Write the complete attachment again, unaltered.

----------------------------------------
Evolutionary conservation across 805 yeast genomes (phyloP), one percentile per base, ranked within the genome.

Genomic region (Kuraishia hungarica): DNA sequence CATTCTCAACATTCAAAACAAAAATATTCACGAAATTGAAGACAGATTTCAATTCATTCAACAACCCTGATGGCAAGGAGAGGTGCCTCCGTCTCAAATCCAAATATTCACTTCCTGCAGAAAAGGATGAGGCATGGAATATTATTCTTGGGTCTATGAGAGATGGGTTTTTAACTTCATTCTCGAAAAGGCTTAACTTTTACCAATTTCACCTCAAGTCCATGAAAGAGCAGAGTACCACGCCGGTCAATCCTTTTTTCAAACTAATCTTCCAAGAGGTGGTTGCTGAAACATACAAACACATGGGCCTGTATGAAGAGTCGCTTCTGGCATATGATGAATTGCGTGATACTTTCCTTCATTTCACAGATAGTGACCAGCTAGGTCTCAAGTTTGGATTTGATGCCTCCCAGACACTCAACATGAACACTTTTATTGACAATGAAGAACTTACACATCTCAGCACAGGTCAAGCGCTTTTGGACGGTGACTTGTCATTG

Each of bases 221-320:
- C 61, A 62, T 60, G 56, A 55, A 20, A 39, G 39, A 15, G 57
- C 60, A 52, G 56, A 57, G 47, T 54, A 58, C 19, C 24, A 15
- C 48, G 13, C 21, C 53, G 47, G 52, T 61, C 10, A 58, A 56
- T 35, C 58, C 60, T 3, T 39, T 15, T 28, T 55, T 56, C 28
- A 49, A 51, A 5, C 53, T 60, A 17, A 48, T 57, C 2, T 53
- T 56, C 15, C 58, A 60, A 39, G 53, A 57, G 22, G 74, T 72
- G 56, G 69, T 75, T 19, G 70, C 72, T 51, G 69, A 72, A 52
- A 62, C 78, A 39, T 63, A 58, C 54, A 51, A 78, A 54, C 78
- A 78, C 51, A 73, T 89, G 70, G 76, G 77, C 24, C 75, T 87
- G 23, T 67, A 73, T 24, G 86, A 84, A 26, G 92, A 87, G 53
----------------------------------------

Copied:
Evolutionary conservation across 805 yeast genomes (phyloP), one percentile per base, ranked within the genome.

Genomic region (Kuraishia hungarica): DNA sequence CATTCTCAACATTCAAAACAAAAATATTCACGAAATTGAAGACAGATTTCAATTCATTCAACAACCCTGATGGCAAGGAGAGGTGCCTCCGTCTCAAATCCAAATATTCACTTCCTGCAGAAAAGGATGAGGCATGGAATATTATTCTTGGGTCTATGAGAGATGGGTTTTTAACTTCATTCTCGAAAAGGCTTAACTTTTACCAATTTCACCTCAAGTCCATGAAAGAGCAGAGTACCACGCCGGTCAATCCTTTTTTCAAACTAATCTTCCAAGAGGTGGTTGCTGAAACATACAAACACATGGGCCTGTATGAAGAGTCGCTTCTGGCATATGATGAATTGCGTGATACTTTCCTTCATTTCACAGATAGTGACCAGCTAGGTCTCAAGTTTGGATTTGATGCCTCCCAGACACTCAACATGAACACTTTTATTGACAATGAAGAACTTACACATCTCAGCACAGGTCAAGCGCTTTTGGACGGTGACTTGTCATTG

Each of bases 221-320:
- C 61, A 62, T 60, G 56, A 55, A 20, A 39, G 39, A 15, G 57
- C 60, A 52, G 56, A 57, G 47, T 54, A 58, C 19, C 24, A 15
- C 48, G 13, C 21, C 53, G 47, G 52, T 61, C 10, A 58, A 56
- T 35, C 58, C 60, T 3, T 39, T 15, T 28, T 55, T 56, C 28
- A 49, A 51, A 5, C 53, T 60, A 17, A 48, T 57, C 2, T 53
- T 56, C 15, C 58, A 60, A 39, G 53, A 57, G 22, G 74, T 72
- G 56, G 69, T 75, T 19, G 70, C 72, T 51, G 69, A 72, A 52
- A 62, C 78, A 39, T 63, A 58, C 54, A 51, A 78, A 54, C 78
- A 78, C 51, A 73, T 89, G 70, G 76, G 77, C 24, C 75, T 87
- G 23, T 67, A 73, T 24, G 86, A 84, A 26, G 92, A 87, G 53